A place of beautiful landscapes, this quaint island is separated from mainland Australia by the 240km stretch of the Bass Strait, and is a wine lover's and fisherman's dream. Boasting some of the world's finest seafood, its temperate climate makes it Australia's coolest wine producing region. As would be expected, sparkling wine, riesling and chardonnay thrive in Tasmania, but pinot noir can be exceptional, with a delicacy and lift often lacking in wines from the mainland.The vineyards are in the main part clustered close to the two major urban areas, the state capital Hobart in the south and Launceston in the north, though there are no geographical demarcations within the island and no matter where the grapes come from the wine is labelled ‘Tasmania’.The west coast of Tasmania is one of the wettest parts of Australia, but the area around Hobart is one of its driest and all the commercial vineyards sit in the east. The Coal River, Huon Valley and Derwent Valley areas embrace Hobart and are warmer and drier than other vineyard zones, and the Coal River sometimes requires irrigation. Around Launceston in the north the Tamar and Piper’s River areas are cooler, though Tamar is warmer than Piper’s Brook to the extent that it is not considered ideal for pinot noir plantings. The bottom line is that it is not easy to pigeonhole the larger areas of Tasmania and one is required to zoom in to examine districts and even vineyards. The geography and climate is complex and there are bound to be even more improvement as growers, especially those new to the island, get to grips with the variety of terroirs and the wonderful possibilities they offer.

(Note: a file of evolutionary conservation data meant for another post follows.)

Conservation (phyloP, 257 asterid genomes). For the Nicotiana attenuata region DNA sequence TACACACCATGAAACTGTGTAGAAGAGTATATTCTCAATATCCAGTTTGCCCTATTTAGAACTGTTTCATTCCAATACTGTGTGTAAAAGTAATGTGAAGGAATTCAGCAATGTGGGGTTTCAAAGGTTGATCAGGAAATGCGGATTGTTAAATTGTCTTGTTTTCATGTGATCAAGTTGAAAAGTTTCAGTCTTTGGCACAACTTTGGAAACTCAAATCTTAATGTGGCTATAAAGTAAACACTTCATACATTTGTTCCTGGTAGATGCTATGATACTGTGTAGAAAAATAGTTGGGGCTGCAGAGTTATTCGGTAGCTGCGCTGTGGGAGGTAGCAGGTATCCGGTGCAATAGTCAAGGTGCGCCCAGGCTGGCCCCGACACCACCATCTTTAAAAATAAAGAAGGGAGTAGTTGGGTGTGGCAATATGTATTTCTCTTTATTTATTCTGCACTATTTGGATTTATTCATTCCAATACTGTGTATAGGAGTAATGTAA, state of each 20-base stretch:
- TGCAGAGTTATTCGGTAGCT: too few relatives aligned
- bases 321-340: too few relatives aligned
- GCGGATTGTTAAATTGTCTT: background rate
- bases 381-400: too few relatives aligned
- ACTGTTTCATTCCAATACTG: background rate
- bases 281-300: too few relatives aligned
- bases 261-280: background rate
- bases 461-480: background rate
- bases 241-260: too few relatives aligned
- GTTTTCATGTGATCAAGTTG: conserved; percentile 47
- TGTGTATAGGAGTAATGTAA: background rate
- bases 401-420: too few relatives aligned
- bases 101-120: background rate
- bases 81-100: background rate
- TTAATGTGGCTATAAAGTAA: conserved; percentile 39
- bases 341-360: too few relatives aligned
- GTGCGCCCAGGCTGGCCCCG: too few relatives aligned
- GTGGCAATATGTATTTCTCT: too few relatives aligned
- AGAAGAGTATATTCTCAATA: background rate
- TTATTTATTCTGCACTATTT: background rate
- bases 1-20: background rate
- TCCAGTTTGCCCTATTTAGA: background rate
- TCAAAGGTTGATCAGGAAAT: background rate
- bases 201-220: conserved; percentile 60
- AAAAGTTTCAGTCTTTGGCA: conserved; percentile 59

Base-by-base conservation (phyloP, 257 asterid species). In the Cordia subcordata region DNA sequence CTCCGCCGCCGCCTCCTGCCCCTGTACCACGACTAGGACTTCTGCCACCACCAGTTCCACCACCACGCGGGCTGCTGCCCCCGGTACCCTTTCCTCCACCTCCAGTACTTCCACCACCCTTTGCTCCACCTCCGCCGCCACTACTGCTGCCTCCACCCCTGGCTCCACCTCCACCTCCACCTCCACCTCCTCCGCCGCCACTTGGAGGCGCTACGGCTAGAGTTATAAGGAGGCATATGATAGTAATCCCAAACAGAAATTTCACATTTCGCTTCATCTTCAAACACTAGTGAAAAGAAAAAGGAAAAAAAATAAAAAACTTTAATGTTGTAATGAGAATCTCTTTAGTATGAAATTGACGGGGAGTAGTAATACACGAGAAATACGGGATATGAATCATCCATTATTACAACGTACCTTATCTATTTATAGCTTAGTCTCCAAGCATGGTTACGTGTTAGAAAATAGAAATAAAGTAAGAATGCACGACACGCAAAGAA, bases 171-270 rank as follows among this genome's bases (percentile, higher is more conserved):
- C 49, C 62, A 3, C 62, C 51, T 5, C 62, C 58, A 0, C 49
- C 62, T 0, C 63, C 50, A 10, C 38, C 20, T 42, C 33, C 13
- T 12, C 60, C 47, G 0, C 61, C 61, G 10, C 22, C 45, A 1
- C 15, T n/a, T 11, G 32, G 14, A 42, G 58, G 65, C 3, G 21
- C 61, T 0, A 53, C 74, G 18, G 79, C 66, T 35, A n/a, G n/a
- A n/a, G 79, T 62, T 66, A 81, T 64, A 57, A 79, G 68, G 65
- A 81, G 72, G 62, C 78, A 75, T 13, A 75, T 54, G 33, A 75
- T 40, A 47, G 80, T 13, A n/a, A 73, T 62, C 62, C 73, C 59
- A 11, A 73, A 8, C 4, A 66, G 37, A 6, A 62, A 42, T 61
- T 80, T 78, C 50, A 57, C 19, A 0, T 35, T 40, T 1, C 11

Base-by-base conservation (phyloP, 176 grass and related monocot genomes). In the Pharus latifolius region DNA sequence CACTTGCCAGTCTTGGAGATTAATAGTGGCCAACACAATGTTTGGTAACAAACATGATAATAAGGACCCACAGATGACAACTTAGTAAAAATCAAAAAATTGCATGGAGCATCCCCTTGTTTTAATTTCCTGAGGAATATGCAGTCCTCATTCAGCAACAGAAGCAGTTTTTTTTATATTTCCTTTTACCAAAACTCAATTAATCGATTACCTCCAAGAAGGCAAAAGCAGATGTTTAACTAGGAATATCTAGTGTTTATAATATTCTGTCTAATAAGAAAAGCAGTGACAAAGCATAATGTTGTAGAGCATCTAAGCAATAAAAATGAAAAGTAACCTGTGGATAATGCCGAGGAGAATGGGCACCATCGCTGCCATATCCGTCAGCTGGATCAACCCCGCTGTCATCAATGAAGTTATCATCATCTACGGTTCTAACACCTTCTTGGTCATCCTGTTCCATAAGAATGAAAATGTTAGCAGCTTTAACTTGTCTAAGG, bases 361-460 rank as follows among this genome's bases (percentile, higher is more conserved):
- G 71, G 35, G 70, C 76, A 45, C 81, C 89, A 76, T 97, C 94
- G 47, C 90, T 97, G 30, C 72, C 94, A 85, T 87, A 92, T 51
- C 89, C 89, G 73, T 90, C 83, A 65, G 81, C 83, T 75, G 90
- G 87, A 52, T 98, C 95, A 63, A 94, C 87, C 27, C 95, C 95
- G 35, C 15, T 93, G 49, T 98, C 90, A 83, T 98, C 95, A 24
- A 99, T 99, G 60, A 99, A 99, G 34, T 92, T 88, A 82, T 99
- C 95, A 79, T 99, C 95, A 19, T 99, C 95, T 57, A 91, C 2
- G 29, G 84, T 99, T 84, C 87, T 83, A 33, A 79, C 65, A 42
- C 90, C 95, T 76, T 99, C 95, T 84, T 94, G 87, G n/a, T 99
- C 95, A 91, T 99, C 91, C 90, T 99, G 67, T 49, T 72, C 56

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Rotherham Advertiser 5th Jan 2019
"A great introduction
to the style, bursting with tart red berry and cranberry flavours, fine
tannins, spice and a refreshing finish. Mouthwatering and fresh in style, this
slips down easily! - David Clay"
"Surprisingly pale and light to the eye and the mouth. I was looking forward to a Tasmanian wine, in particular since I may be there later in the year. This wine I found disappointing."
Dr David Preston (24-Feb-2018)
"Frankly, the kind of wine that gives Pinot Noir a bad name. Beyond the pallid colour which is quite a shock, I moved almost immediately on to a Blindspot Yarra Yarra Pinot, which was better if by no means a deal maker for Australian Pinot Noir. My over-riding feeling with regard to this wine? I can't really see the point.